About Orthoptics2023-12-01T11:51:02+00:00

About Orthoptics: common conditions

Many of the terms used in guides and articles about orthoptics will be unfamiliar to a non-Orthoptist. We have tried to provide some simple descriptions below of a number of the most common conditions as well as the types of treatment offered.

If you are experiencing visual difficulties or think you may have one of these conditions, you should see an Orthoptist. They will be able to provide you with more specialist advice, based on your individual diagnosis.

For an appointment you can ask your GP, health visitor, school nurse, optometrist or hospital consultant.

Click on the terms for further information:

Amblyopia (sometimes known as lazy eye)

Strabismus (misalignment of the eyes)

Double Vision

Blurred Vision

Refractive errors

Ptosis (drooping of the eye lid)

Nystagmus (uncontrolled constant eye movements)

Ocular head postures

Our Clinical Advisory Groups offer information on the more specialist, advanced or extended roles carried out by Orthoptists.


This condition is the most common cause for treatable reduced vision in young children. Amblyopia can also be called a “lazy eye”, meaning the vision in that eye is poorer than the other. It occurs because the vision-sensing part of the brain (visual cortex) has not been stimulated correctly and has therefore failed to develop normally, so normal visual function cannot be reached without intervention. It can occur in children who need glasses, or who have a squint (an eye that turns inwards or outwards; see strabismus). It is important to see your Orthoptist about this condition quickly as evidence shows it can be most effectively treated when your child is less than 8 years old. Prompt treatment is therefore required following diagnosis and the sooner it is diagnosed, the better the outcome after treatment.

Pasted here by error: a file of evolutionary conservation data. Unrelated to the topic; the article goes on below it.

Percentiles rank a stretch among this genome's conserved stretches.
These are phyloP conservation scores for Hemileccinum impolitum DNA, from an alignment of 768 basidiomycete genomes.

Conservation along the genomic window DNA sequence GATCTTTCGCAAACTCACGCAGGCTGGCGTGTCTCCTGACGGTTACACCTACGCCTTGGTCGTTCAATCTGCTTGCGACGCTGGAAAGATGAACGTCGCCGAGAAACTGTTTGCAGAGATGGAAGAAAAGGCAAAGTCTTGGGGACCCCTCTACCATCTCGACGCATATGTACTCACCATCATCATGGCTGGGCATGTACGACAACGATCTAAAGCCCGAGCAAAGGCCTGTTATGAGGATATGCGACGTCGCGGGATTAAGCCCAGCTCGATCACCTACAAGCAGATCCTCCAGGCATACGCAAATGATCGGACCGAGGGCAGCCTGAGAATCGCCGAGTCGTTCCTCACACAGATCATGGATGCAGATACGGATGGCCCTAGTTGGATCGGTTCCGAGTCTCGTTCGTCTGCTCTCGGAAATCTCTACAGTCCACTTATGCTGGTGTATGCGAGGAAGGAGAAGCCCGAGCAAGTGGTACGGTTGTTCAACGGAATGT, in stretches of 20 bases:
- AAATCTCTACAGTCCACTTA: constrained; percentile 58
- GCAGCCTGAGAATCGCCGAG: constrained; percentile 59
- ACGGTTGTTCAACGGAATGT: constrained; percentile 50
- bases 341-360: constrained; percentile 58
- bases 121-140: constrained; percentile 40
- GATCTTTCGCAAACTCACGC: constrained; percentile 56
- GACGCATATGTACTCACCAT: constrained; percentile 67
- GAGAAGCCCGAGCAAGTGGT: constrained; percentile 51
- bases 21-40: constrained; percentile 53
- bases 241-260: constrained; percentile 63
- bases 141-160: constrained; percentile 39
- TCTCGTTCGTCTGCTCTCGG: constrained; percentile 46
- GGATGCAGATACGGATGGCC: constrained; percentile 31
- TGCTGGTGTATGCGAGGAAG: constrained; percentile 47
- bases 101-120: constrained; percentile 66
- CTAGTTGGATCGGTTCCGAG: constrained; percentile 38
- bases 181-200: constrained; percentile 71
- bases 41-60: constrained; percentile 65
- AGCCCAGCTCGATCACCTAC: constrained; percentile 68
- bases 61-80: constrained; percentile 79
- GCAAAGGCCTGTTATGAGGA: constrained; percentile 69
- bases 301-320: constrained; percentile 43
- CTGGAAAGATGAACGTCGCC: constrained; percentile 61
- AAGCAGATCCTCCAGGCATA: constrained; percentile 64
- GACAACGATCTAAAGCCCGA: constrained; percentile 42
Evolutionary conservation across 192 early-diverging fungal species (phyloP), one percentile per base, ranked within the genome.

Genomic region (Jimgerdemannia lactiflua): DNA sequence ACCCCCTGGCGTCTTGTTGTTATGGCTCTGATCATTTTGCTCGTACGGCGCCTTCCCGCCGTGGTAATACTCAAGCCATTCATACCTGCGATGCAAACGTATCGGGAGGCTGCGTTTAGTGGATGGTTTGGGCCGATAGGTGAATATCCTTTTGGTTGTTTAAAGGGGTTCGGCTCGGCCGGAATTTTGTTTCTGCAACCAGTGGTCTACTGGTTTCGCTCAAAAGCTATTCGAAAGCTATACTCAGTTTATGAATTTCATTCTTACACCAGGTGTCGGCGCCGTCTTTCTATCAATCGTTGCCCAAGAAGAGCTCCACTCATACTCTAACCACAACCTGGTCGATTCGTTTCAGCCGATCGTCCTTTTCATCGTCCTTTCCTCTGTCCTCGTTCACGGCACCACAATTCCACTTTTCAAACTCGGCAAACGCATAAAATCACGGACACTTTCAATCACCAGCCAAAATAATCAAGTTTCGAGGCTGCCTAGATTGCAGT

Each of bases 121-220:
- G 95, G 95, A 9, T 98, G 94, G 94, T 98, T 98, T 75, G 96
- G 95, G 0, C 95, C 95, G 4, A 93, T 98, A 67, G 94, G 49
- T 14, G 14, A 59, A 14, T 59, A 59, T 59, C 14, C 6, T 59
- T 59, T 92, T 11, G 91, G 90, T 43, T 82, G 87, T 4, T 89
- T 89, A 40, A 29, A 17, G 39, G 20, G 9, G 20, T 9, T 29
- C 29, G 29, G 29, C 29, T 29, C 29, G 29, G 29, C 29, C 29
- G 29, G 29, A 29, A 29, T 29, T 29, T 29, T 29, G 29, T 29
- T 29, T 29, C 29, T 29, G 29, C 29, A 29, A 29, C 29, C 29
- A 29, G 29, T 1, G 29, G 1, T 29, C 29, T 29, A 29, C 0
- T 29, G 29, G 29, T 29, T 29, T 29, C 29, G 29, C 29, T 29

Amblyopia can be treated in a number of different ways to stimulate visual cortex and help it to develop normally. Sometimes the only thing that is needed to do this is prescribing glasses to help your child see clearly. Other times, even after glasses have been prescribed, the visual cortex may need more stimulation, so your Orthoptist will prescribe occlusion therapy. This is where the stronger eye is covered with a patch or blurred with an eye drop, which forces the weaker eye to do more work. This stimulates the underdeveloped part of the visual cortex and improves the vision in the weaker eye.


This is the formal term for when an eye turns inwards or outwards. An eye can also turn upwards or downwards but this is not as common. It can cause reduced vision in young children, which can be treated with occlusion therapy. It can also cause double vision or blurred vision, if it develops in an older child or adulthood.